The Election campaign was almost completely dominated by efficiency issues yesterday, as Labour tried to dis the Tories plans to pay for not raising NIC by even more “savings”. As a result, I ended up doing radio, TV, and several newspaper interviews. So what did I say? In short, don’t believe any government or opposition when they claim they’ll make efficiency savings as a painless way of squaring a public spending circle.
First, just to remind ourselves – efficiency savings are about improving the ratio of inputs to outputs (services). Unless you can measure services, the quantity and quality of outputs, you can’t really tell whether they’re efficiency improvements or simply cuts. Which is partly why politicians like them – they can prove they’ve saved money but we can’t prove, easily, that services have been cut.
Second, efficiency improvements are not painless or costless. (This point was partly made in an excellent letter to the FT a couple of days ago by Professors Skidelsky and Blanchflower).
The Tories, for example, say they prefer £12bn of painless efficiency savings to Labour’s “job tax”. But of their £12bn of painless savings, apparently £1-2bn will come from job cuts. As I told the FT that’s roughly 20,000 to 40,000 jobs (if you cost jobs at an average of £50,000pa including on-costs). But that’s just the public sector jobs lost from recruitment freezes.
For every £1bn “saved” by cutting IT contracts, for example, anything up to 20,000 private sector jobs will go. And the Tories want to ‘save’ £6bn of ‘cashable’ savings – that’s the equivalent of 120,000 public and private sector jobs. Would the alternative “jobs tax” really loose anything like that number of jobs? I rather doubt it. But then neither will the ‘efficiency’ savings because…..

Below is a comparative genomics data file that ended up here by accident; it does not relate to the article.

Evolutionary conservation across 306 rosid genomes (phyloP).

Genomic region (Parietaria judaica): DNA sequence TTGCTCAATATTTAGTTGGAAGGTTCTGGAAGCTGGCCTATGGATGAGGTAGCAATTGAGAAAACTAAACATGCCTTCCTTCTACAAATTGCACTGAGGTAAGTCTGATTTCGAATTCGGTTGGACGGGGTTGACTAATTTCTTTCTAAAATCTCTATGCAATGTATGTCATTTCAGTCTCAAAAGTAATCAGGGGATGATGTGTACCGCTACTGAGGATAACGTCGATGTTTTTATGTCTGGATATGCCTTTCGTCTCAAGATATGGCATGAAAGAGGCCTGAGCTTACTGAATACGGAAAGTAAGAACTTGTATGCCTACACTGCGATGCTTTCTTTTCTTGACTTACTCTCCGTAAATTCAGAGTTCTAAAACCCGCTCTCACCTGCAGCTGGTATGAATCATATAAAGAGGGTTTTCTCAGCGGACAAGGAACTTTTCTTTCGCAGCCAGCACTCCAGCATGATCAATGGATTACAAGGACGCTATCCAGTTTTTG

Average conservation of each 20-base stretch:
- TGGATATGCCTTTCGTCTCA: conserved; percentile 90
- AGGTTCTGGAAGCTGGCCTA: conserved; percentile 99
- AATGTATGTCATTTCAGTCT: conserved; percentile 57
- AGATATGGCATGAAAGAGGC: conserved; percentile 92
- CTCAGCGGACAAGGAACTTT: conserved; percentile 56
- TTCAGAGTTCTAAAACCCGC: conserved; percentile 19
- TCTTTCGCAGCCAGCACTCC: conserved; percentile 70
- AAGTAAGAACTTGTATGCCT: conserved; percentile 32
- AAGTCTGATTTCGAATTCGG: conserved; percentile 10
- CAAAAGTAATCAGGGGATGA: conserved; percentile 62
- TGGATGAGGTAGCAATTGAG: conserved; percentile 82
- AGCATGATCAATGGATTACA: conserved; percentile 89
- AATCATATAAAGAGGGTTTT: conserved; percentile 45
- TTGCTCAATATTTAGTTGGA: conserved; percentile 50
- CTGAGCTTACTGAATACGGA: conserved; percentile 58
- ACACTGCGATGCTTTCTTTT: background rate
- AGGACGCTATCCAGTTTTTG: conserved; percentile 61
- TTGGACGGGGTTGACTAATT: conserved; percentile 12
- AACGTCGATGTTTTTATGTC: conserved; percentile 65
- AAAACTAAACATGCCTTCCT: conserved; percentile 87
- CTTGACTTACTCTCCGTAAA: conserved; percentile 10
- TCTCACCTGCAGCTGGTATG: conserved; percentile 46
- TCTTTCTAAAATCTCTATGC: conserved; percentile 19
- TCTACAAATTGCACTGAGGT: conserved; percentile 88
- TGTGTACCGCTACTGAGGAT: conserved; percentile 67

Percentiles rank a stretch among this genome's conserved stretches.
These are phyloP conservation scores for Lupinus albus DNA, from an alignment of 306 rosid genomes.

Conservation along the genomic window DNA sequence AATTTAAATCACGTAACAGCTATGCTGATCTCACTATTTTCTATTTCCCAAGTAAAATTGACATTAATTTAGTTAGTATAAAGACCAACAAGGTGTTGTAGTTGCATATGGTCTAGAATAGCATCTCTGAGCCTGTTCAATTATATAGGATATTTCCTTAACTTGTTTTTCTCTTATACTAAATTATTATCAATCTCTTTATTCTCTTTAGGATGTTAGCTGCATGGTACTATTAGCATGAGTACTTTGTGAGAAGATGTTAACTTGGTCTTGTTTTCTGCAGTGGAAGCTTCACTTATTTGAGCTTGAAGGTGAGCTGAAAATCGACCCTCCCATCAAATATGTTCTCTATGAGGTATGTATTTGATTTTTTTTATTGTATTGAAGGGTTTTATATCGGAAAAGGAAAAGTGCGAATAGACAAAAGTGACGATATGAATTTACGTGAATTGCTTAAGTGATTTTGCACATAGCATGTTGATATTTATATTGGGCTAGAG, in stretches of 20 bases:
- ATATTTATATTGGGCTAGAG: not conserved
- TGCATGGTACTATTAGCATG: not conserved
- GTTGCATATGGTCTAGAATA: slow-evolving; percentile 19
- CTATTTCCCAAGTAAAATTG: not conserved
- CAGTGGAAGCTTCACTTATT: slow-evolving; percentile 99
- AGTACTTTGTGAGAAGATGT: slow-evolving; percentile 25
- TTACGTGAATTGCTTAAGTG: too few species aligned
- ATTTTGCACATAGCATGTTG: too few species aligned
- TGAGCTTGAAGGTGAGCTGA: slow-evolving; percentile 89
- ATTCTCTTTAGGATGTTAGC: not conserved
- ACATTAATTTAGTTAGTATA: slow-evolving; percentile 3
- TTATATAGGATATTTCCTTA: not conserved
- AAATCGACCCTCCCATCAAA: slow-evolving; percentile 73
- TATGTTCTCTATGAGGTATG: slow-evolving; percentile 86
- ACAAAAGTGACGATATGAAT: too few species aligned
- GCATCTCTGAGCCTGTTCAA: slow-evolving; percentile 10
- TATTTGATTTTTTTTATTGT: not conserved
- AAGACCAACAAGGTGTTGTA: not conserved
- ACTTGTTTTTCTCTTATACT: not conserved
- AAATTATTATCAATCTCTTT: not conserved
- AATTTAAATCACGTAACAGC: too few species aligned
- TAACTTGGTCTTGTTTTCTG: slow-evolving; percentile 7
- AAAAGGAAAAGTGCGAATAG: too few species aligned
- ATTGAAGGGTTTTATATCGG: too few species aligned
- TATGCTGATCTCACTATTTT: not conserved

Third, governments (and oppositions) never, ever, deliver all the efficiency gains they promise. Back in the heady days of Mrs Thatchers ‘efficiency scrutinies’ (1979-1985) they promised £600m of savings, but only ever realised about £300m. In the ‘Gershon’ efficiency drive (2005-2007) they promised £21.5bn and claimed to have achieved it.
But the NAO’s audit of these claims showed that only 25% were certain. Another 50% probably contained savings, but were uncertain and the final 25% were definitely dodgy. I could go on. A rough rule of thumb is to divide anything they promise by 50% and you might be somewhere near the truth.
So – to yesterday’s row. The Government are already planning £15bn of efficiency savings for 2010/11. The Tories claim they can save another £12bn – taking the total to a staggering £27bn or 9% of spending in services in just one year! Does anyone really believe that? And of course certain areas are protected – health, overseas aid, and defence for next year only. So this 9% will have to come off the rest. The governments original £15bn is almost certainly an exaggeration – piling another £12bn on top is beyond incredible, and as I said to the BBC yesterday, it’s into Harry Potter magic territory. Magic maybe, but more of the Dark Arts variety.